ASIDE FROM hindering nuclear diplomacy, these worldviews signify the likelihood of longer-term difficulties between Washington and Tehran. Indeed, if Tehran is seen as being steered by Beijing, or alternately if it is conceived of as a middling power lost at sea, the pathologies of the American national security establishment will have little other to do—rightly so—than to land on a mixture of bellicose threats and minor adjustments. But strategists in Washington who have taken to these views have been too intoxicated by old ways of practicing international politics: an incessant obsession with maintaining “credibility” and paying lip service to a “rules-based” order. These tendencies have come at the cost of clear-eyed thinking on Iran.
Blessed with decades of prosperity and security, we have lost the tradition of thinking geopolitically about international politics (as practiced by Alfred Mahan, Walter Lippmann, George Kennan, and Henry Kissinger). It is this habit of mind that is much needed in an assessment of Iran—an awareness for the nature of change in global politics and a sense of what opportunities and difficulties present themselves accordingly.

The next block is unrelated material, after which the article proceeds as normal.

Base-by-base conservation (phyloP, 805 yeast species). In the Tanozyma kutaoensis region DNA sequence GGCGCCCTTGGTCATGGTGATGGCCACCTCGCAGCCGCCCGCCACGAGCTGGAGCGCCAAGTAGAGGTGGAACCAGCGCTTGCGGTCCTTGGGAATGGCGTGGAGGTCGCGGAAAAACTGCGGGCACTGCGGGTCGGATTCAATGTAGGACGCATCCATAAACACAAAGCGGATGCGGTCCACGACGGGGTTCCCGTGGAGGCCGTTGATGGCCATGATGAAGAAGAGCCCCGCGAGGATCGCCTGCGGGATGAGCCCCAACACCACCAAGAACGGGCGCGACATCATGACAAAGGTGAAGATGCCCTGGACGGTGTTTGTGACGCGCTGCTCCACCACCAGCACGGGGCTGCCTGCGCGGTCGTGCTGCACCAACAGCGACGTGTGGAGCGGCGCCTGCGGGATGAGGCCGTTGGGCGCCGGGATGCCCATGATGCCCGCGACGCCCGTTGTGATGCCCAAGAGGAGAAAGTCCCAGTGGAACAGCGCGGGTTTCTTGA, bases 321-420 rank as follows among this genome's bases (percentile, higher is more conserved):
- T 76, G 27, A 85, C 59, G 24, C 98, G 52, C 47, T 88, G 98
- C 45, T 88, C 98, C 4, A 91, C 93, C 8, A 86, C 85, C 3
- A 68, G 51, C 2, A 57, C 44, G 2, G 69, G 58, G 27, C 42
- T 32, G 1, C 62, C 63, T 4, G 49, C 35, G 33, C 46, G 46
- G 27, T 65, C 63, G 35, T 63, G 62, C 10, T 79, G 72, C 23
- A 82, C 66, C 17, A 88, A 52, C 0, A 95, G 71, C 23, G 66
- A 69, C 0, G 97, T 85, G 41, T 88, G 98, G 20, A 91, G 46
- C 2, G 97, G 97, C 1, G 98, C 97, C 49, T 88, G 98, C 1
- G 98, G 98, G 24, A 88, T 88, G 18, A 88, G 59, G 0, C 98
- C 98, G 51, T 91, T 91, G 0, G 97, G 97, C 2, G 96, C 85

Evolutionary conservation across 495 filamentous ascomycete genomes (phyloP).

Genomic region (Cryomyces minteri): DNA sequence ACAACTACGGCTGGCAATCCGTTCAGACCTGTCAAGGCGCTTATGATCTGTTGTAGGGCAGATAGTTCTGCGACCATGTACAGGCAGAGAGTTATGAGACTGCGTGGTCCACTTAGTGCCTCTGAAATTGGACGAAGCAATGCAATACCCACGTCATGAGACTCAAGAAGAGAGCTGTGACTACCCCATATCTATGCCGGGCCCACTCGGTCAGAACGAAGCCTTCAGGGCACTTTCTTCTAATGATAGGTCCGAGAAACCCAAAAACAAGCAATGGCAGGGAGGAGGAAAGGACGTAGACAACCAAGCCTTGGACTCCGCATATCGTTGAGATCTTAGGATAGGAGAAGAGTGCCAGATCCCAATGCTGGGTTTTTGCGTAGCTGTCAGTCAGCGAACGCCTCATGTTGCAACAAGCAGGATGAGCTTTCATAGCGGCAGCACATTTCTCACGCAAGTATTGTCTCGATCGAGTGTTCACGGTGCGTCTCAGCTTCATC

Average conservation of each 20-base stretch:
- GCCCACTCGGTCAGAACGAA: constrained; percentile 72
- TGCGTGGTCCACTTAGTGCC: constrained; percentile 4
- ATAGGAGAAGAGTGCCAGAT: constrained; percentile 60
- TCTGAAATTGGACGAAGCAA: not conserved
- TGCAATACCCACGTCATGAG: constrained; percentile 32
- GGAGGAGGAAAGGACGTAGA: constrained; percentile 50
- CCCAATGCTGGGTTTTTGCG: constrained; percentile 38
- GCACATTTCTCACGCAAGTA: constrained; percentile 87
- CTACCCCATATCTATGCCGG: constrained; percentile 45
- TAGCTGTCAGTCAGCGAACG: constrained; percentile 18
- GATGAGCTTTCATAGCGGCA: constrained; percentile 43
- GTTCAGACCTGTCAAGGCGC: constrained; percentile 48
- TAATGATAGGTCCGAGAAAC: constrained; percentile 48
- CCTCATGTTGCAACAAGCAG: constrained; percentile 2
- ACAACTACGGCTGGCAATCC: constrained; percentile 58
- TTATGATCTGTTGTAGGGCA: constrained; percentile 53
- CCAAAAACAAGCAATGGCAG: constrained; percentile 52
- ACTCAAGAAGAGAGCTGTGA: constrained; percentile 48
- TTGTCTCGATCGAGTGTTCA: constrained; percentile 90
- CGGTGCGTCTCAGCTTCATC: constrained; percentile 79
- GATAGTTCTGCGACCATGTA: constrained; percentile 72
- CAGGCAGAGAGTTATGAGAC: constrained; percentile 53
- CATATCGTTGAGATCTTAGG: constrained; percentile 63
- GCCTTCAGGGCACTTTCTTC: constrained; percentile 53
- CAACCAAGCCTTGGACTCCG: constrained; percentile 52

On this approach, there is a third view which grows from a middle-ground understanding of the Iran-China strategic context. This view suggests that Iran has neither fully committed to the “East Pivot,” nor will it do so if it can get an agreement with the West. But failing an agreement with the West, Tehran will fully commit to China. The policy implication of this view—if one accepts “strategic competition” as the guiding principle on China—is that the Biden administration should “test the opposite premise” of isolating Tehran, “by restoring nuclear diplomacy, lowering regional tensions, and forging new arrangements.” Crucially, to accomplish this vision, a “fast timeline” of re-joining the 2015 Iran deal is necessary—but far from sufficient.